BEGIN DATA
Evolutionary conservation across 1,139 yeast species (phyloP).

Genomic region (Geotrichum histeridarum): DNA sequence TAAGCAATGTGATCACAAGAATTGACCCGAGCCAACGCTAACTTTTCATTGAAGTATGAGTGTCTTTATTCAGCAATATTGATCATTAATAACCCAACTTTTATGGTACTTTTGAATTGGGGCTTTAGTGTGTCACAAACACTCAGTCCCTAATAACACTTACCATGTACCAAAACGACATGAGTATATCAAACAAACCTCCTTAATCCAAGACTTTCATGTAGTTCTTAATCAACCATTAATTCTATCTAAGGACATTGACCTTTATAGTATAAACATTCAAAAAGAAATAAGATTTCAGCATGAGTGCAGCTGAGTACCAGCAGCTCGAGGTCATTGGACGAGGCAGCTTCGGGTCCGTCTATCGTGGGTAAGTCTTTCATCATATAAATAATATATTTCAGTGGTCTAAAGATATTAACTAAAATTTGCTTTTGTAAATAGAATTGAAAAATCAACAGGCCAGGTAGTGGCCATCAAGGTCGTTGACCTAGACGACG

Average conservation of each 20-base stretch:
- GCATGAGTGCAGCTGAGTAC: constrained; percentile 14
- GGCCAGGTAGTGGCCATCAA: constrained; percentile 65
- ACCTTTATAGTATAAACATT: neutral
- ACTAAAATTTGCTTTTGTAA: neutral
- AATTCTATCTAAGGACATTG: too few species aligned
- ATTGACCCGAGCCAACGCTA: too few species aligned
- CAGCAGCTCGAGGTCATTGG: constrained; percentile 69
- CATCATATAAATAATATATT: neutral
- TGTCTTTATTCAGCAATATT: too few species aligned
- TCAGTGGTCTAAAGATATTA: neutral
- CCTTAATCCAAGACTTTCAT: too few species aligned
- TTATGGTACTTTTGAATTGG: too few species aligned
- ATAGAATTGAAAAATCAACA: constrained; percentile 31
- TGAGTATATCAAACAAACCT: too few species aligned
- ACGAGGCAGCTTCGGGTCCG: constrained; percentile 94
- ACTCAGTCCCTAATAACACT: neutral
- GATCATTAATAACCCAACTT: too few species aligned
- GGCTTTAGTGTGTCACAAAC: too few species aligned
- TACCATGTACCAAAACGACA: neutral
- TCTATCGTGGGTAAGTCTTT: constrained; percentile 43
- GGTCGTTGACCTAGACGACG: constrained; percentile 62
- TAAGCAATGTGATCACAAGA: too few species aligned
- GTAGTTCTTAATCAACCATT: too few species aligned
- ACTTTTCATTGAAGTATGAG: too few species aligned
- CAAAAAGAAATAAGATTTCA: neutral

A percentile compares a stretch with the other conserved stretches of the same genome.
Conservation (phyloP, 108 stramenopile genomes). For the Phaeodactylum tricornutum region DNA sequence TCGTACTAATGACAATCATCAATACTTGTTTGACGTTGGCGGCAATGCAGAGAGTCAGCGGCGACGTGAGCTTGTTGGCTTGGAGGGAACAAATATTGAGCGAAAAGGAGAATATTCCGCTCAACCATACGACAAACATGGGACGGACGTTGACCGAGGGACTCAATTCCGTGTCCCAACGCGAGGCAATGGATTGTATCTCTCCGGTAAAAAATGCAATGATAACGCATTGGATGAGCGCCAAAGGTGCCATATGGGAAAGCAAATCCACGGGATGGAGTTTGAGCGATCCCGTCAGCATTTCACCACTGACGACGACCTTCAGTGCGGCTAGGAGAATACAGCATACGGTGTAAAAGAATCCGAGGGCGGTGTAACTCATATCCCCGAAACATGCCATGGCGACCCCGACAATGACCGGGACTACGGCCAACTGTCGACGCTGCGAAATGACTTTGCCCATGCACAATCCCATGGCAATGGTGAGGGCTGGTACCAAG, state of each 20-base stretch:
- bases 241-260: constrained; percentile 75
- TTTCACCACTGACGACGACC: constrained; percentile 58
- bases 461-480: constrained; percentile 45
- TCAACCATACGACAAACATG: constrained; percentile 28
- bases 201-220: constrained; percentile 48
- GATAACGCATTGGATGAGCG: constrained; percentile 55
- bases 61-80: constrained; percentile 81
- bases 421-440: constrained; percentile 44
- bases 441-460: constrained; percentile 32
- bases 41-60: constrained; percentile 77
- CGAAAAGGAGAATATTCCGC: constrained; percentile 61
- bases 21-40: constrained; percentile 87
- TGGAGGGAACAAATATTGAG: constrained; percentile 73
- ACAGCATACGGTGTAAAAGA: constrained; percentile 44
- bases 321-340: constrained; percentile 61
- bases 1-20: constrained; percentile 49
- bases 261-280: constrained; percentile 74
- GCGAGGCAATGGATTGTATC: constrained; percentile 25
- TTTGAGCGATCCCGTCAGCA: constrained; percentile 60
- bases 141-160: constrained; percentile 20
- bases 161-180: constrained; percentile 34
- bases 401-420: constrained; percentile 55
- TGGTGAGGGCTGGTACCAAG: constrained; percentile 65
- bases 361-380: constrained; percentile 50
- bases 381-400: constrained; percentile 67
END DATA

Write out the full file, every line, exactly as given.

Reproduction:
Evolutionary conservation across 1,139 yeast species (phyloP).

Genomic region (Geotrichum histeridarum): DNA sequence TAAGCAATGTGATCACAAGAATTGACCCGAGCCAACGCTAACTTTTCATTGAAGTATGAGTGTCTTTATTCAGCAATATTGATCATTAATAACCCAACTTTTATGGTACTTTTGAATTGGGGCTTTAGTGTGTCACAAACACTCAGTCCCTAATAACACTTACCATGTACCAAAACGACATGAGTATATCAAACAAACCTCCTTAATCCAAGACTTTCATGTAGTTCTTAATCAACCATTAATTCTATCTAAGGACATTGACCTTTATAGTATAAACATTCAAAAAGAAATAAGATTTCAGCATGAGTGCAGCTGAGTACCAGCAGCTCGAGGTCATTGGACGAGGCAGCTTCGGGTCCGTCTATCGTGGGTAAGTCTTTCATCATATAAATAATATATTTCAGTGGTCTAAAGATATTAACTAAAATTTGCTTTTGTAAATAGAATTGAAAAATCAACAGGCCAGGTAGTGGCCATCAAGGTCGTTGACCTAGACGACG

Average conservation of each 20-base stretch:
- GCATGAGTGCAGCTGAGTAC: constrained; percentile 14
- GGCCAGGTAGTGGCCATCAA: constrained; percentile 65
- ACCTTTATAGTATAAACATT: neutral
- ACTAAAATTTGCTTTTGTAA: neutral
- AATTCTATCTAAGGACATTG: too few species aligned
- ATTGACCCGAGCCAACGCTA: too few species aligned
- CAGCAGCTCGAGGTCATTGG: constrained; percentile 69
- CATCATATAAATAATATATT: neutral
- TGTCTTTATTCAGCAATATT: too few species aligned
- TCAGTGGTCTAAAGATATTA: neutral
- CCTTAATCCAAGACTTTCAT: too few species aligned
- TTATGGTACTTTTGAATTGG: too few species aligned
- ATAGAATTGAAAAATCAACA: constrained; percentile 31
- TGAGTATATCAAACAAACCT: too few species aligned
- ACGAGGCAGCTTCGGGTCCG: constrained; percentile 94
- ACTCAGTCCCTAATAACACT: neutral
- GATCATTAATAACCCAACTT: too few species aligned
- GGCTTTAGTGTGTCACAAAC: too few species aligned
- TACCATGTACCAAAACGACA: neutral
- TCTATCGTGGGTAAGTCTTT: constrained; percentile 43
- GGTCGTTGACCTAGACGACG: constrained; percentile 62
- TAAGCAATGTGATCACAAGA: too few species aligned
- GTAGTTCTTAATCAACCATT: too few species aligned
- ACTTTTCATTGAAGTATGAG: too few species aligned
- CAAAAAGAAATAAGATTTCA: neutral

A percentile compares a stretch with the other conserved stretches of the same genome.
Conservation (phyloP, 108 stramenopile genomes). For the Phaeodactylum tricornutum region DNA sequence TCGTACTAATGACAATCATCAATACTTGTTTGACGTTGGCGGCAATGCAGAGAGTCAGCGGCGACGTGAGCTTGTTGGCTTGGAGGGAACAAATATTGAGCGAAAAGGAGAATATTCCGCTCAACCATACGACAAACATGGGACGGACGTTGACCGAGGGACTCAATTCCGTGTCCCAACGCGAGGCAATGGATTGTATCTCTCCGGTAAAAAATGCAATGATAACGCATTGGATGAGCGCCAAAGGTGCCATATGGGAAAGCAAATCCACGGGATGGAGTTTGAGCGATCCCGTCAGCATTTCACCACTGACGACGACCTTCAGTGCGGCTAGGAGAATACAGCATACGGTGTAAAAGAATCCGAGGGCGGTGTAACTCATATCCCCGAAACATGCCATGGCGACCCCGACAATGACCGGGACTACGGCCAACTGTCGACGCTGCGAAATGACTTTGCCCATGCACAATCCCATGGCAATGGTGAGGGCTGGTACCAAG, state of each 20-base stretch:
- bases 241-260: constrained; percentile 75
- TTTCACCACTGACGACGACC: constrained; percentile 58
- bases 461-480: constrained; percentile 45
- TCAACCATACGACAAACATG: constrained; percentile 28
- bases 201-220: constrained; percentile 48
- GATAACGCATTGGATGAGCG: constrained; percentile 55
- bases 61-80: constrained; percentile 81
- bases 421-440: constrained; percentile 44
- bases 441-460: constrained; percentile 32
- bases 41-60: constrained; percentile 77
- CGAAAAGGAGAATATTCCGC: constrained; percentile 61
- bases 21-40: constrained; percentile 87
- TGGAGGGAACAAATATTGAG: constrained; percentile 73
- ACAGCATACGGTGTAAAAGA: constrained; percentile 44
- bases 321-340: constrained; percentile 61
- bases 1-20: constrained; percentile 49
- bases 261-280: constrained; percentile 74
- GCGAGGCAATGGATTGTATC: constrained; percentile 25
- TTTGAGCGATCCCGTCAGCA: constrained; percentile 60
- bases 141-160: constrained; percentile 20
- bases 161-180: constrained; percentile 34
- bases 401-420: constrained; percentile 55
- TGGTGAGGGCTGGTACCAAG: constrained; percentile 65
- bases 361-380: constrained; percentile 50
- bases 381-400: constrained; percentile 67